Microplastics have been found in the environment, e.g., throughout the food chain in the oceans. Fibers that are released while laundering synthetic fabrics are one major source of this pollution. Microfibers are known to be released during machine washing of clothing made from synthetic fibers, but it had been less clear how hand washing contributes. Hand washing is still common in some regions of the world.
Hongting Zhao, Foshan University, Guangdong, China, Baoshan Xing, University of Massachusetts, Amherst, USA, and colleagues have systematically investigated the microplastic fiber release from synthetic textiles caused by different methods of hand washing in comparison with machine washing. The researchers cleaned two types of fabric swatches, made from either 100 % polyester or a 95 % polyester/5 % spandex blend with different hand washing methods or a washing machine. After laundering, the washing liquid and rinsing liquid were filtered and the fibers were counted and measured.
The team found that hand washing can drastically reduce the number of fibers shed compared with using a machine. For example, the 100 % polyester fabric shed an average of 1,853 microplastic pieces during hand washing, compared with an average of 23,723 pieces when the same fabric was machine washed. By weight, machine laundering released over five times more microplastics than hand washing. In addition, the fibers released from hand washing tended to be longer.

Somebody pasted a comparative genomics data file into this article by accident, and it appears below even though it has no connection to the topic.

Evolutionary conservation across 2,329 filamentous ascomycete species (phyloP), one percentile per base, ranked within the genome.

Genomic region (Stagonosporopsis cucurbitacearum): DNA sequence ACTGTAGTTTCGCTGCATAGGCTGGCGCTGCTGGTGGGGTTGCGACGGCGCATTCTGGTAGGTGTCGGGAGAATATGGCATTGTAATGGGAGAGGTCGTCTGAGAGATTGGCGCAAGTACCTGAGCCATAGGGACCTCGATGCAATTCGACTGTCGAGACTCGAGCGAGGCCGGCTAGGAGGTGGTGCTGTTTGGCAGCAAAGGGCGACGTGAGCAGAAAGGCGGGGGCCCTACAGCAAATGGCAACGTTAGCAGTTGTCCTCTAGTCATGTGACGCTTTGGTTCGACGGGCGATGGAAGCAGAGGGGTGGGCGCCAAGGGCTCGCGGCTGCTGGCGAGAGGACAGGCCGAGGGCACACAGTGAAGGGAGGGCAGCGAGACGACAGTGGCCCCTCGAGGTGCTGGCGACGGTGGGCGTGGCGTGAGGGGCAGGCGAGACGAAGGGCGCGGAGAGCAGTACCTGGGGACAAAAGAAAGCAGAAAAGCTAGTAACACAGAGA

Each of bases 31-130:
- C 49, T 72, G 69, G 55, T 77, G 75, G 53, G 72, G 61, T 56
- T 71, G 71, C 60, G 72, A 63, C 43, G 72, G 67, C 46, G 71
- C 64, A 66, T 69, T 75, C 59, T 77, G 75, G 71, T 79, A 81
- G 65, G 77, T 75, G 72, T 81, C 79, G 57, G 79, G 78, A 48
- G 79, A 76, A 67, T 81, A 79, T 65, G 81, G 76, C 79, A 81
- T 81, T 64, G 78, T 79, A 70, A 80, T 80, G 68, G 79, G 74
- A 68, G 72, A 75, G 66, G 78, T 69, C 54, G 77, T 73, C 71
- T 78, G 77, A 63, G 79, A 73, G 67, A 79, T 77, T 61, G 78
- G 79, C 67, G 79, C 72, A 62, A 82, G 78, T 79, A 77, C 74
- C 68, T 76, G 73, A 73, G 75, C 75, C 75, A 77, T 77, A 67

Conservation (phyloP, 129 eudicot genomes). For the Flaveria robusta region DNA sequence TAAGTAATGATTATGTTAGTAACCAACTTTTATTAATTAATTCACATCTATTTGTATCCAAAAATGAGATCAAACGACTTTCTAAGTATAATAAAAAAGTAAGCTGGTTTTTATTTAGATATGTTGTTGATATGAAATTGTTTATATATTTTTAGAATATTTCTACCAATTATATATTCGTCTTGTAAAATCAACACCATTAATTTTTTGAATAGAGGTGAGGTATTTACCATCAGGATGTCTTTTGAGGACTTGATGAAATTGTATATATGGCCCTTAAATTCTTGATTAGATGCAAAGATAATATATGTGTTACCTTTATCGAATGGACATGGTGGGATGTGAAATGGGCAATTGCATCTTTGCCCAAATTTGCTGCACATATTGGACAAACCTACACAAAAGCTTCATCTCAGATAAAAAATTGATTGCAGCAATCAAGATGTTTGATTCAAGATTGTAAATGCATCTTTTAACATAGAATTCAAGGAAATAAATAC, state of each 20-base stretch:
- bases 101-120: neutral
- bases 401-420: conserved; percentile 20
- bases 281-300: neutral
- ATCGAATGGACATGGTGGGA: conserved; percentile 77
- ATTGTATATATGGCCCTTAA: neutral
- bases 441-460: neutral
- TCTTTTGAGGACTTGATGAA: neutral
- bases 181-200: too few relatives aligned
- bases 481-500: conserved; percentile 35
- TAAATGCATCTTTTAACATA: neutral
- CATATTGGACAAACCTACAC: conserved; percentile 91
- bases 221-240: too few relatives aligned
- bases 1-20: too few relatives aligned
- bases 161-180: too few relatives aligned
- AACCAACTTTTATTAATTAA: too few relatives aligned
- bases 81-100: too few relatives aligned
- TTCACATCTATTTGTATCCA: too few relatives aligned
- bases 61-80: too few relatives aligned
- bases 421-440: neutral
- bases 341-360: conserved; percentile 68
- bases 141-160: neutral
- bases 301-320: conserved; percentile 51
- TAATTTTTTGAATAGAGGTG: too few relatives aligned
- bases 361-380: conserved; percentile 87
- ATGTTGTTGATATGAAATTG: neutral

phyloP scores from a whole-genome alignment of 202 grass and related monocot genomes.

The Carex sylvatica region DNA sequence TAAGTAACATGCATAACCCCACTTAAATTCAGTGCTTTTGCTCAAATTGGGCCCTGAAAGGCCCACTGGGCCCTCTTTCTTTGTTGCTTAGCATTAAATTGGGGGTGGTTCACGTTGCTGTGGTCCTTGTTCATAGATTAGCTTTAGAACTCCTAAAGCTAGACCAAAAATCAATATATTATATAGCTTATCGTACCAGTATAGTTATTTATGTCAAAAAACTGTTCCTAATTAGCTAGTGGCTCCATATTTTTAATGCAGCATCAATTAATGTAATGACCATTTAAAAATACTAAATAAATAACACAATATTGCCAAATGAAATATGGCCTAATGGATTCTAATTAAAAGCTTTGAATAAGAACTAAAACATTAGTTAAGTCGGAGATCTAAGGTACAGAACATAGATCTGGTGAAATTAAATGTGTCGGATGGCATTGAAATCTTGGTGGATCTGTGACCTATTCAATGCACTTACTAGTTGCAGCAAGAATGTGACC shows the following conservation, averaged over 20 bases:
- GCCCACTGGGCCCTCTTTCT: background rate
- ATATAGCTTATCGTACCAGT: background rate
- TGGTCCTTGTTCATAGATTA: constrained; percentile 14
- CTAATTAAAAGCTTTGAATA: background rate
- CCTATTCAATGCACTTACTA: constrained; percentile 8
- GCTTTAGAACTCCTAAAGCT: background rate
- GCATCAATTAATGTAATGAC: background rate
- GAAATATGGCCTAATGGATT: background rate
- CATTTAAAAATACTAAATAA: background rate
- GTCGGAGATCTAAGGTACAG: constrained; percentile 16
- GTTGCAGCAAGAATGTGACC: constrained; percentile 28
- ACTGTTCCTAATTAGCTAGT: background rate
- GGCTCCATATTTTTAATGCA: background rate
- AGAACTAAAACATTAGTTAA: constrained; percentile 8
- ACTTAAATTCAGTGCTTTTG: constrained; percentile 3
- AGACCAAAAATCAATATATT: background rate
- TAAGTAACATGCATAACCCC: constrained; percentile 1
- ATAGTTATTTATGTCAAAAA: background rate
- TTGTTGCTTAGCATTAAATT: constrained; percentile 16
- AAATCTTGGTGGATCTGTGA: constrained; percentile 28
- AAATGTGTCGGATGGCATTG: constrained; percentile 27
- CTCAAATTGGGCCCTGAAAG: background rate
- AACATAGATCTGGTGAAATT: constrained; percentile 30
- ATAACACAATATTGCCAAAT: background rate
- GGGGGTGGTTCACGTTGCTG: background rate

The researchers observed that, e.g, using a washboard increased the number of fibers released by manual methods, while variations in temperature, detergent type, and wash time had no significant effects on the microplastic release during hand washing. According to the team, the work could provide guidance for “greener” laundering methods.
- Microplastic Fiber Release by Laundry: A Comparative Study of Hand-Washing and Machine-Washing,
Chunhui Wang, Weikun Chen, Hongting Zhao, Junhong Tang, Gang Li, Qian Zhou, Jingtao Sun, Baoshan Xing,
ACS EST Water 2023.